Spark Plug Tubes, Fresh Air Tubes, Fuel Pipe (another tube)


The spark plug tubes on the PF Cabriolet we have at the shop are in pretty bad shape. The previous owner squeezed 8 mm spark plug wires into a space that normally accomodates 7 mm wire. I’m not sure of the benefits in using thicker wire was worth the butchering needed to get them to fit.


Getting the old wires was no easy task as they were really jammed in there, but the worst part was they cut the holes wider for the larger wire where it exitied the tube. The hole on the right was one of only a couple original sized holes that were left undamaged. Most of the holes were crudely cut open as you see on the left. I’d like to try and save this tube so we’ll see if our metal fabricators can work their magic and repair these holes. At some point, it may be cheaper to make new spark plug tubes, but saving original parts would one goal.


The fresh air tubes on this car will need replacing. A real eye sore in the engine compartment is a home made fresh air tube made from some kind of fire retardant material that was painted black. Not only did it look like a “shade tree mechanic” repair, if it was made from a carcinogenic material, I wouldn’t have used this stuff to deliver fresh air into the passenger compartment!


The passenger side of the engine compartment has a hose that is more correct for these cars, but it was showing its age with some holes and splits. For Pininfariana built cars, the fresh air hose should look like this cloth wrapped wire reinforced hose, while Scaglietti built cars have the gray ribbed paper hose you see on Lussos.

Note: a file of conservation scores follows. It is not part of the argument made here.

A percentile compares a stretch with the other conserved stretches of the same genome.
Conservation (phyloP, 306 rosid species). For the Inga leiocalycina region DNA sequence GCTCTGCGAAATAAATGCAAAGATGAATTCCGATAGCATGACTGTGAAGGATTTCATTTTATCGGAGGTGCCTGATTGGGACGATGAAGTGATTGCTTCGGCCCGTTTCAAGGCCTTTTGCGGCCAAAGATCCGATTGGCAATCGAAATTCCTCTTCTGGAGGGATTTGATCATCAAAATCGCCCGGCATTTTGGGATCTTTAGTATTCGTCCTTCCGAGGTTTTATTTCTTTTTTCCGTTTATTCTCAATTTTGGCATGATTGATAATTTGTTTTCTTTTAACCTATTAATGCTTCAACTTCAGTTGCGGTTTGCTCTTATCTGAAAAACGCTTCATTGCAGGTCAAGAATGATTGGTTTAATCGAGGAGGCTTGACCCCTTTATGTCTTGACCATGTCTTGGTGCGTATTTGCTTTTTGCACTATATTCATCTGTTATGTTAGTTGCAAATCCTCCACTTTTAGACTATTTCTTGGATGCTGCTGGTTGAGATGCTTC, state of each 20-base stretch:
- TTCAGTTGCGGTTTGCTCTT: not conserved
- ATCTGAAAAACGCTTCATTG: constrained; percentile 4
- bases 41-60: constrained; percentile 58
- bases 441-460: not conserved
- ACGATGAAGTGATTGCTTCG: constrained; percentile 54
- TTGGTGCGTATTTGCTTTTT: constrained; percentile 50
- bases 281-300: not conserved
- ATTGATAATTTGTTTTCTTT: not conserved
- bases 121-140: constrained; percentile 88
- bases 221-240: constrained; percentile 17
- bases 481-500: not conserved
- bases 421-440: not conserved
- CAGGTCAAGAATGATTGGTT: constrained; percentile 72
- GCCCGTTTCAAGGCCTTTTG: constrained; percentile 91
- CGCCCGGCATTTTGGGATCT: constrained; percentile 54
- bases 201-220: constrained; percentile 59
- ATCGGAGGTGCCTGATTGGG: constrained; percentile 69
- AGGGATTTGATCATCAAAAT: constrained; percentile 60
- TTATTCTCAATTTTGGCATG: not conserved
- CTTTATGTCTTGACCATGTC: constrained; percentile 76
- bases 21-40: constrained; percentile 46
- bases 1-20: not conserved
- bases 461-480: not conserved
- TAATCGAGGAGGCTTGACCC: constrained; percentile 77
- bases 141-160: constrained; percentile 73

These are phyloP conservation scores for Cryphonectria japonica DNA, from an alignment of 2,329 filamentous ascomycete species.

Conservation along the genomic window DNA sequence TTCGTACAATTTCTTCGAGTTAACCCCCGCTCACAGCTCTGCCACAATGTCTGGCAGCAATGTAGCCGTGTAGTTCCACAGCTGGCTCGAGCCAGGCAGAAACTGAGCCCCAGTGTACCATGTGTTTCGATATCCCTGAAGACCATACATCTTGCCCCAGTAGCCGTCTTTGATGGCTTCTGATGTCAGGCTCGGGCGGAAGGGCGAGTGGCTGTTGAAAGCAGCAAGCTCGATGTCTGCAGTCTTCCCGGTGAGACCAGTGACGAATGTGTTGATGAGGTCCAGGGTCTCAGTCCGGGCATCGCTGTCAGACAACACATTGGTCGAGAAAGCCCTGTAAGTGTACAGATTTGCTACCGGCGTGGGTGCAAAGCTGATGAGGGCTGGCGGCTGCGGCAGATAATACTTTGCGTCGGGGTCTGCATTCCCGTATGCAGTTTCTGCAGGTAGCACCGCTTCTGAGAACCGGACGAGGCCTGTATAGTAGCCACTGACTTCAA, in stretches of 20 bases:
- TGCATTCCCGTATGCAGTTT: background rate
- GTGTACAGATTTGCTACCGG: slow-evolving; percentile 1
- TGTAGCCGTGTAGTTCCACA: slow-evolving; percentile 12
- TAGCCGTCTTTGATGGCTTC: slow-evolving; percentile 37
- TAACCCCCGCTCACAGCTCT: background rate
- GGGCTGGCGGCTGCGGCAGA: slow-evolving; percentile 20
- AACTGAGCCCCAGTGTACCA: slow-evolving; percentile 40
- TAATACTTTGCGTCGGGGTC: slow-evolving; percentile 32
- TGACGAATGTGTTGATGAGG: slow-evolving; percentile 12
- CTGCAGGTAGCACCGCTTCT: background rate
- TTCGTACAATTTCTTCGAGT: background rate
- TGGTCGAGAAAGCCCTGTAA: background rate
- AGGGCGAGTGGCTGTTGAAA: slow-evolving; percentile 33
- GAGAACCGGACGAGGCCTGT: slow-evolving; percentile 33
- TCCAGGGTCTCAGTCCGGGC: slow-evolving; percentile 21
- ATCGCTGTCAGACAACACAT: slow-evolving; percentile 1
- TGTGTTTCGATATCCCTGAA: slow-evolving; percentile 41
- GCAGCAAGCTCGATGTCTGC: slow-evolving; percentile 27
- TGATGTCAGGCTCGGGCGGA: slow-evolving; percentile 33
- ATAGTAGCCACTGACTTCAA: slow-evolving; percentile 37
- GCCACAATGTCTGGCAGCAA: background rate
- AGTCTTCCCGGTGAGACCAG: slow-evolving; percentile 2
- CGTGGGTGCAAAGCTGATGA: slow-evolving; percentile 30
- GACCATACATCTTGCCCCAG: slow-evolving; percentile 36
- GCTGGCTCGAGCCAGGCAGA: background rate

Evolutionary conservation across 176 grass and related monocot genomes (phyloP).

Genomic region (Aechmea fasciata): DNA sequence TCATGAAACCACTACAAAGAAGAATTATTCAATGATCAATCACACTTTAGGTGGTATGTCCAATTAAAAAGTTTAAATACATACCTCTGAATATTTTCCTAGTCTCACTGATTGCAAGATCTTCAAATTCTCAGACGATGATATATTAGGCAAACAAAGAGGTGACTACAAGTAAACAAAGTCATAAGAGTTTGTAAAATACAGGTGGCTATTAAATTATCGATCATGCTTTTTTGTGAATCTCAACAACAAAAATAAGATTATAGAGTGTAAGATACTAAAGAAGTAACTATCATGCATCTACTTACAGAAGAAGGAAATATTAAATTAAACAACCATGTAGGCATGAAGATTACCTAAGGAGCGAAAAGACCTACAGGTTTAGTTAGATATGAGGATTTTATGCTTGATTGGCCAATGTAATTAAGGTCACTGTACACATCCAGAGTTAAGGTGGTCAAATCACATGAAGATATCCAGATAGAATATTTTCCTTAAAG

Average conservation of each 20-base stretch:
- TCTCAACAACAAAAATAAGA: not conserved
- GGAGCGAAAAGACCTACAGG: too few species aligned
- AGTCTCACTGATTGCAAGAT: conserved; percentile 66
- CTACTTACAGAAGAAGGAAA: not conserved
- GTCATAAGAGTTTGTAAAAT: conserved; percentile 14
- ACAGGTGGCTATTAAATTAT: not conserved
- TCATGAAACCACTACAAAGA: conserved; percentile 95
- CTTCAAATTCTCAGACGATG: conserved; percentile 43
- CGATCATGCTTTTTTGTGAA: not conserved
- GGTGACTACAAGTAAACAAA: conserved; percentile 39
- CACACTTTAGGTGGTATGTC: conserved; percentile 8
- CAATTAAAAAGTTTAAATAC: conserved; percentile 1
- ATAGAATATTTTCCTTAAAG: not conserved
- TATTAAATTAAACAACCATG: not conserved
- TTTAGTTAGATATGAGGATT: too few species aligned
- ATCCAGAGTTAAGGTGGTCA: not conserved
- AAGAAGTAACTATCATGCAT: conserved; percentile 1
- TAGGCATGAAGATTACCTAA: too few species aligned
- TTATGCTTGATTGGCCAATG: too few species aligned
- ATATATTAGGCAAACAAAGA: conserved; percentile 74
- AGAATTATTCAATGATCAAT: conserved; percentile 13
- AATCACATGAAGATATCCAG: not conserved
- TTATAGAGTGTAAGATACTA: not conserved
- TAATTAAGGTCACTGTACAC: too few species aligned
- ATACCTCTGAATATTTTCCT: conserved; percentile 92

The third tube I had to handle this week was as fuel filler neck on the 275GTB/4. As I was going over the detailing on this car, I took a closer look at the filler neck to make sure the right hose clamps were installed. What I found was something that needed more attention than the details of the concours correct hose clamp.


The fuel filler neck was pretty rotted, and must have been leaking. The filler is located in the trunk of the car, and fumes if not fuel must have been getting into the trunk area.


You can see from the rot that the rubber in the fuel hose was disintergrating from the exposure to the fuel. I’m glad we caught this before this leak caused bigger problems.



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